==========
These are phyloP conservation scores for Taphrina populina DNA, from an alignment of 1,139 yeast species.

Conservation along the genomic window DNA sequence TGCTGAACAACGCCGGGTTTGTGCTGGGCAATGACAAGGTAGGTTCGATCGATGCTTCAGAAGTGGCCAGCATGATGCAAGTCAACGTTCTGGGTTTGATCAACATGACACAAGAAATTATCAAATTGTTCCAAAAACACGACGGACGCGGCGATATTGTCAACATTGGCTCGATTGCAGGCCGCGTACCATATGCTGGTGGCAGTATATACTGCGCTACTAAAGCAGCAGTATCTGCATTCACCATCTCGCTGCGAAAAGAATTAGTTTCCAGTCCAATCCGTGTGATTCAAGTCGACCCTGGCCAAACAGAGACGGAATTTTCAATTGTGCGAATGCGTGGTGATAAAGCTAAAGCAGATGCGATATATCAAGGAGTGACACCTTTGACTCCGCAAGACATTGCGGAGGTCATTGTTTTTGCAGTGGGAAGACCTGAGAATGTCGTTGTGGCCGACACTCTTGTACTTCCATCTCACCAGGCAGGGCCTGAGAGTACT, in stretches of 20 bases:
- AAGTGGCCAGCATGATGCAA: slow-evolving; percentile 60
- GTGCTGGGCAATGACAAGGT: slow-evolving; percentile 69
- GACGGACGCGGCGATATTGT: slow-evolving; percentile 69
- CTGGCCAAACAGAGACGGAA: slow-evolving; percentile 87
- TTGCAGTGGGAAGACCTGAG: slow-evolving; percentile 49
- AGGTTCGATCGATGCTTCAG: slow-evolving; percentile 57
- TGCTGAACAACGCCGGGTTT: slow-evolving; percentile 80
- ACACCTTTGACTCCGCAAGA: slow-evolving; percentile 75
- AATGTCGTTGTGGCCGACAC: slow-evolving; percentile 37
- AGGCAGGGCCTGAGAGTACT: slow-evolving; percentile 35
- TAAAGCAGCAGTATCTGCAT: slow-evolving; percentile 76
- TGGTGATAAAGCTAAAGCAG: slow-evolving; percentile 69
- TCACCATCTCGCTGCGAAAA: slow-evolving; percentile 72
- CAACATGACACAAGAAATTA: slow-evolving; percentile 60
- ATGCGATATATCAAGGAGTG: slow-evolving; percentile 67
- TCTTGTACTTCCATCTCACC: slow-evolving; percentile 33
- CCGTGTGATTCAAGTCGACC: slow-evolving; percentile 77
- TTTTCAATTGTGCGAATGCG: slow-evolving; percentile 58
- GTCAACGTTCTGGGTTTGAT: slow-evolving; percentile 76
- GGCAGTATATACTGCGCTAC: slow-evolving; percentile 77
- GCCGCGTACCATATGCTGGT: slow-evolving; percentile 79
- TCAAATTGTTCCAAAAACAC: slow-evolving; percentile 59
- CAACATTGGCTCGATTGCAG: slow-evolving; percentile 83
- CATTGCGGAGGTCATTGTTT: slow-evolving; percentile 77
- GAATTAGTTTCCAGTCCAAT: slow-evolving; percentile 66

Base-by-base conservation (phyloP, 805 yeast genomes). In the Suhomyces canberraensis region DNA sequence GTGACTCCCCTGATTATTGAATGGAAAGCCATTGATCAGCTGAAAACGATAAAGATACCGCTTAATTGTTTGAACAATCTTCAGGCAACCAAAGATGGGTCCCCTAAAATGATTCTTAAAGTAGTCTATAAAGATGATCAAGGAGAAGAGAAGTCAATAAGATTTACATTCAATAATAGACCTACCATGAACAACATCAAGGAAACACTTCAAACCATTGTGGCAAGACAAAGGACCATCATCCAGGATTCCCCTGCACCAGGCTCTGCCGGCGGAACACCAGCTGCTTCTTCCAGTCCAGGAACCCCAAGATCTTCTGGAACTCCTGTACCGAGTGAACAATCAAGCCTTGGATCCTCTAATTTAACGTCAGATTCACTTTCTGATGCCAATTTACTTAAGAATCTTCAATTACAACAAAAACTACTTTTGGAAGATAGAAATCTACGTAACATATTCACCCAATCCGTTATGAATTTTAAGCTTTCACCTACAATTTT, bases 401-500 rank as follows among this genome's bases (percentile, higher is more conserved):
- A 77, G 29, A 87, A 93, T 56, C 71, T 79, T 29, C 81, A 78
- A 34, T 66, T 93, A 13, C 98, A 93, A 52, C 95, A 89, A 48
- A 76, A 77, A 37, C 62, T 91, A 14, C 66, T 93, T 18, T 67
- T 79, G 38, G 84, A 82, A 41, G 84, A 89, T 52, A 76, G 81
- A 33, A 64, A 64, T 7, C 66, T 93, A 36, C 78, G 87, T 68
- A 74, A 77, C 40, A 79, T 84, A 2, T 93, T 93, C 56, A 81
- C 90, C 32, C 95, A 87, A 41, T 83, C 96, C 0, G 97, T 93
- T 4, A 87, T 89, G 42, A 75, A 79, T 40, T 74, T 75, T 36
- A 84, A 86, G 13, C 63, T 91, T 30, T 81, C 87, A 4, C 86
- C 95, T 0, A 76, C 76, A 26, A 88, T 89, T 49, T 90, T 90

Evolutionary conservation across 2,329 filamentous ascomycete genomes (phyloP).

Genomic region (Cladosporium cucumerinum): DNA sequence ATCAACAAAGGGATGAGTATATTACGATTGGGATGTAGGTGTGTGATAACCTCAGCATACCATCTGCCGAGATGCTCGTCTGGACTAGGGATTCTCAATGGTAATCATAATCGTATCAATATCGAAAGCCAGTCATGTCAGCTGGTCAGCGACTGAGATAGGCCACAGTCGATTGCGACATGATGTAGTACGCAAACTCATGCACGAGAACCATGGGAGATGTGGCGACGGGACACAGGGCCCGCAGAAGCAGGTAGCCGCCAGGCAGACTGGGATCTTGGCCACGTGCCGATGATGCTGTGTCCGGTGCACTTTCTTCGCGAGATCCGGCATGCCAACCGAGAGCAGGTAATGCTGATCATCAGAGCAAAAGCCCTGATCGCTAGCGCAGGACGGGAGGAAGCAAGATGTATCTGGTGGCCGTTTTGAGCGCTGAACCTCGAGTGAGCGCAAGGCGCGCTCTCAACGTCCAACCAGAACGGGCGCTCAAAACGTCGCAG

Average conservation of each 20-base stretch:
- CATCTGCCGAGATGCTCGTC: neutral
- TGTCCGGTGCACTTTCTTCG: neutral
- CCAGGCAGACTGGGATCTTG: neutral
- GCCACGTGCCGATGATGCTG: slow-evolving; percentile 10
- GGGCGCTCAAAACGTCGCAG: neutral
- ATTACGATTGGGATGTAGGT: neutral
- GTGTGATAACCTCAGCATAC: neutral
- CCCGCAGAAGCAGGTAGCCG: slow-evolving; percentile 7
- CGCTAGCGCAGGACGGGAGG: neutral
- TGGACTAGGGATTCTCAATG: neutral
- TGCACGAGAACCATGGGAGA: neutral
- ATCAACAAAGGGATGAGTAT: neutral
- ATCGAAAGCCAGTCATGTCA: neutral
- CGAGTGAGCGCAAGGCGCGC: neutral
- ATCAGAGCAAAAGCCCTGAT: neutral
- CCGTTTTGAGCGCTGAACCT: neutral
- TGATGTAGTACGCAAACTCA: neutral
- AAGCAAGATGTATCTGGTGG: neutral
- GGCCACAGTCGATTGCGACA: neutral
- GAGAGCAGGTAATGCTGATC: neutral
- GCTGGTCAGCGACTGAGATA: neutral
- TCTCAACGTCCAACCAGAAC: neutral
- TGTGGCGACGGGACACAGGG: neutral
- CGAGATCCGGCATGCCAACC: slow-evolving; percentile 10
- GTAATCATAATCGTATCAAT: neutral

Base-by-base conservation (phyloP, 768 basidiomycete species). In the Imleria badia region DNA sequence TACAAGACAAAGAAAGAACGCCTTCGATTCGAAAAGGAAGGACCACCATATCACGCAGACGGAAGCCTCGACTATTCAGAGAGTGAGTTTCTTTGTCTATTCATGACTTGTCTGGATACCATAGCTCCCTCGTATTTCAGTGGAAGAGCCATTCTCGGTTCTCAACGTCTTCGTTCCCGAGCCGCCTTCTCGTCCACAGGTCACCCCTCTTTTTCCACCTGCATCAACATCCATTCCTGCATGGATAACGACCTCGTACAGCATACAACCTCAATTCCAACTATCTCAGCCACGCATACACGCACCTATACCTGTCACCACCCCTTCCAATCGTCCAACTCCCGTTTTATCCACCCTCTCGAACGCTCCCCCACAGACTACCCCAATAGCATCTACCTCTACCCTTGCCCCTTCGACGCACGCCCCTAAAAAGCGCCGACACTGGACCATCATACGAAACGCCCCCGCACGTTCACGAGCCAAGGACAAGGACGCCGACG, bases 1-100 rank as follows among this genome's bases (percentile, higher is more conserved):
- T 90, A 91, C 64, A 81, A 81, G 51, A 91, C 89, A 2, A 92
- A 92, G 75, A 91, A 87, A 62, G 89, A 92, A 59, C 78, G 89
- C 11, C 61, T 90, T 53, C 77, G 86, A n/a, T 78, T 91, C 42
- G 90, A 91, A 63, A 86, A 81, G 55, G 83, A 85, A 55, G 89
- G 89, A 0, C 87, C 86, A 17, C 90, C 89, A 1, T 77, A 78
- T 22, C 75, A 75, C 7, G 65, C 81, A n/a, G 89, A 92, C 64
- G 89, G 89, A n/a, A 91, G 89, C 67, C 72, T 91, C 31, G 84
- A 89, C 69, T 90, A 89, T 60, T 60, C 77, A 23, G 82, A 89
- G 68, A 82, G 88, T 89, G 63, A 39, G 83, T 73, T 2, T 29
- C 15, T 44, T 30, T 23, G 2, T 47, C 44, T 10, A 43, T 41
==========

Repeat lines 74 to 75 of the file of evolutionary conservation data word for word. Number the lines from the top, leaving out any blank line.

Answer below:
- G 89, G 89, A n/a, A 91, G 89, C 67, C 72, T 91, C 31, G 84
- A 89, C 69, T 90, A 89, T 60, T 60, C 77, A 23, G 82, A 89